So how can you capture those pictures you find when you buy a picture frame? I don't know about you, but my nephews are constantly moving, running around, jumping, and if you aren't in the right place, at the right time, with that split-second reaction, you won't capture the picture. So how do you do it?
There are really two elements to it. The first is lighting. Kids move around so much, and I know in my house, while the main two rooms are lit very well, my nephews wander around so much, and one of them in particular, prefers the darker rooms. So you need to make sure you have good lighting. I personally like my SB-600 for this. I usually leave it in portrait orientation, (one of the advantages it has over the SB-400) pointed at the ceiling. This allows for the more natural lighting look, and if you are photographing after dark, it can completely black out the background, while making it look well-lit. So while it might seem pointless, even in a well-lit room, you should still use the flash. The eye has a way of deceiving the brain, and making it look like there is more light than there really is.
The second aspect, and while it may seem slightly more of a no-brainer, is to not worry about the equipment too much. Don't bother switching lenses to get the optimal shot, putting filters on, etc. This will only cause you miss the one shot you need to get. Also, you will want to use a zoom lens. Unless you are willing to keep trying to get that one shot out of a hundred, use a slower zoom lens so you can keep up with their movements. And this part really depends on what type of photographer you are. I prefer to stand back, and not be at the center of everything, snapping pictures. As such, this means I use my 55-200mm VR primarily, because it has such a wide range, but it also can be used in darker situations.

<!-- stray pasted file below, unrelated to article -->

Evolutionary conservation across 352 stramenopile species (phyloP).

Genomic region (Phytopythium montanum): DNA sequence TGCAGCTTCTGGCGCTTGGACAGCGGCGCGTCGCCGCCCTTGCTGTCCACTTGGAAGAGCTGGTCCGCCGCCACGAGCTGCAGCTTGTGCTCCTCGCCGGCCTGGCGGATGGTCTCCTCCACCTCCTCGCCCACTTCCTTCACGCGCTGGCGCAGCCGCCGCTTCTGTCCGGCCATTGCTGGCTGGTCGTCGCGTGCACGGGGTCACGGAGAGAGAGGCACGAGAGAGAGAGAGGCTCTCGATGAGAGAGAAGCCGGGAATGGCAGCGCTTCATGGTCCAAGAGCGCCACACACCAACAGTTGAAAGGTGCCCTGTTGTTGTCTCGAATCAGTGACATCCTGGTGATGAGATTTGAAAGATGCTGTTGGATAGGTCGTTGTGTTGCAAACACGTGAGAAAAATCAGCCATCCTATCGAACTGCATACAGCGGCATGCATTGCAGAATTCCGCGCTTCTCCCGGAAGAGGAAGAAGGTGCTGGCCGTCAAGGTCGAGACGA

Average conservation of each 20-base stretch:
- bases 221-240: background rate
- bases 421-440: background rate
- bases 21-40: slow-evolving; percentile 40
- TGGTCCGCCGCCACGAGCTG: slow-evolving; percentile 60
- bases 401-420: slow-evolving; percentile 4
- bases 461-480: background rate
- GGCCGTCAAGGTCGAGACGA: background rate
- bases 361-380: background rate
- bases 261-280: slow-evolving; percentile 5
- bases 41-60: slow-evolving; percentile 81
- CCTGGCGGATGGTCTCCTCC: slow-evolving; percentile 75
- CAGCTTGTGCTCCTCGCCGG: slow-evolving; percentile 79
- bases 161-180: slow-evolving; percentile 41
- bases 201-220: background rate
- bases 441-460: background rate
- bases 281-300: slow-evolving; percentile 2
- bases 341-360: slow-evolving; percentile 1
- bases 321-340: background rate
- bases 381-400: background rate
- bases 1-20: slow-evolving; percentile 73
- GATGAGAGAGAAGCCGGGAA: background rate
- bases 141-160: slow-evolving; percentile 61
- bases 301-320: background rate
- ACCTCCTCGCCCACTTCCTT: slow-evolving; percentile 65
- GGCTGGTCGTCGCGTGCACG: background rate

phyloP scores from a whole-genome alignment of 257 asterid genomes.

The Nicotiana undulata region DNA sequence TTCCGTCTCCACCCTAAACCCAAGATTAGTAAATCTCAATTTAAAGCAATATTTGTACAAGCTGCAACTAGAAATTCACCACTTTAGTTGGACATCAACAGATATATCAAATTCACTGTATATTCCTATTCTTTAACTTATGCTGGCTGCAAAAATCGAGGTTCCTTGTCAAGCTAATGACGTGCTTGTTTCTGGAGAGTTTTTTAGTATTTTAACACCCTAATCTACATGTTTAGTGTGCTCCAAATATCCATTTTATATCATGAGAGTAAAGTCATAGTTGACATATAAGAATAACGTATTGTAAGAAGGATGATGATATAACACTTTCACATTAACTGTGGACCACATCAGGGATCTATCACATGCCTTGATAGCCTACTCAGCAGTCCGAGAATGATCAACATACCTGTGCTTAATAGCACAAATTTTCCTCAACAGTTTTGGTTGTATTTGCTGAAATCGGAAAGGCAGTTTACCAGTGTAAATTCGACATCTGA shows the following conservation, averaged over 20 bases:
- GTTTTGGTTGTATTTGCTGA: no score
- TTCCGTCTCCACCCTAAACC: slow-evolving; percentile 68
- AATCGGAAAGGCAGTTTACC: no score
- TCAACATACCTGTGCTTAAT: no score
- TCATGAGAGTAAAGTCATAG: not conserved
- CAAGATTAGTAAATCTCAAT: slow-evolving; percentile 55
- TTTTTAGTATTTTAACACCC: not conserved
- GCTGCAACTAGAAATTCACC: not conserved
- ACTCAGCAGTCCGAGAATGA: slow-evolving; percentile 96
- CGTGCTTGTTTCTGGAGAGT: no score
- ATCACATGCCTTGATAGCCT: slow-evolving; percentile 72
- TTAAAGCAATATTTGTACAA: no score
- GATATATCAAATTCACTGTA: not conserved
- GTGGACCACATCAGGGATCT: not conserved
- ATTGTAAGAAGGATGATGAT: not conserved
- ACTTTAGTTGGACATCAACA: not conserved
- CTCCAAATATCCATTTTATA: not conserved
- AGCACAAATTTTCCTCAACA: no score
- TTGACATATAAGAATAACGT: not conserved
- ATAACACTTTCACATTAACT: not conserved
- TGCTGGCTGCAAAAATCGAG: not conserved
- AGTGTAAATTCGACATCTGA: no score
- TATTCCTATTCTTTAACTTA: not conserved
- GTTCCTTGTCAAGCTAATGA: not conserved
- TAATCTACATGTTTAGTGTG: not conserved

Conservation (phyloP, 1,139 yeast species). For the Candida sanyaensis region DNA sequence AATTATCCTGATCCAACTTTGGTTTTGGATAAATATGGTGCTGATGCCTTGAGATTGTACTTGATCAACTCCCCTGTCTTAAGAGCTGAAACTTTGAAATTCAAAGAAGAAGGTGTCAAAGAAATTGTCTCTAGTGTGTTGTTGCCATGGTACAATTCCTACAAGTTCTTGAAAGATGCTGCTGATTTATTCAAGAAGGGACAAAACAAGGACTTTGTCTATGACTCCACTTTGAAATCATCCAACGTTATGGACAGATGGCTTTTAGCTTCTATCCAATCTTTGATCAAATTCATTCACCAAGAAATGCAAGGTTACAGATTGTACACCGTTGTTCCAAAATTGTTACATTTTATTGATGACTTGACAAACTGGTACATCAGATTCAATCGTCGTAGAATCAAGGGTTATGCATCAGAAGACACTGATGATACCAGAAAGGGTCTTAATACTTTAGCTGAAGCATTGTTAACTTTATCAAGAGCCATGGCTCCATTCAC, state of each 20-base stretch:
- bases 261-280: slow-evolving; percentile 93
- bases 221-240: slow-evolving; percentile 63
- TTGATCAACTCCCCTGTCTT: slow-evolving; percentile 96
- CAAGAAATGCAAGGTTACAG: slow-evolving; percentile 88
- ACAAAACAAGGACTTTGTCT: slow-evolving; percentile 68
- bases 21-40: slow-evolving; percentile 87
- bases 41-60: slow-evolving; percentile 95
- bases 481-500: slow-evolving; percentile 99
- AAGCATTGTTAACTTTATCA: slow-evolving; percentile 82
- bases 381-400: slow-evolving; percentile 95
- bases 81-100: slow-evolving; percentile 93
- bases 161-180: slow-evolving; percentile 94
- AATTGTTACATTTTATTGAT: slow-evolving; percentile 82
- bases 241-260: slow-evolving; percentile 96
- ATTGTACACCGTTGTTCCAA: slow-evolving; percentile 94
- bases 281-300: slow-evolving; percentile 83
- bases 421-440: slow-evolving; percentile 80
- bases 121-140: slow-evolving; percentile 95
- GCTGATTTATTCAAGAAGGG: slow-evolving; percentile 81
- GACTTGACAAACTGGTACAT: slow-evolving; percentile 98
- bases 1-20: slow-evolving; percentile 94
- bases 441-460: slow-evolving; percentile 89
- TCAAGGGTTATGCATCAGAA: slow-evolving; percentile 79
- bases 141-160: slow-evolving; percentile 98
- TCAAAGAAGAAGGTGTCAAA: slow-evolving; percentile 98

You also will want to make sure you have batteries. Most of the time, you will most likely be waiting. This means you will be watching the kid, usually through the camera, constantly repositioning yourself and readjustin g your camera settings, primarily the zoom, to match the surroundings. This wears your battery down, so you will want to watch the level as the day or event goes on.
camera will constantly be readjusting the focus as the subject comes closer or further. You can change this by pushing the closest button the top of your D90, that has the letters 'AF' printed on it. You'll have to hold that button, while spinning the back scroll-wheel. (Note: Most people usually already have the camera set to AF-A; The reason for switching to AF-C is because kids can stand still, your D90 isn't as smart as you, and might assume they are standing still. Trust me, I have had blurry pictures of kids come out because they started moving, doing something worthwhile capturing, and the camera refused to change fast enough.)
1) Lighting: Usually your own, but watch for the ambient light.
2) Lenses: Use a zoom lens. This way you can capture within a wider area.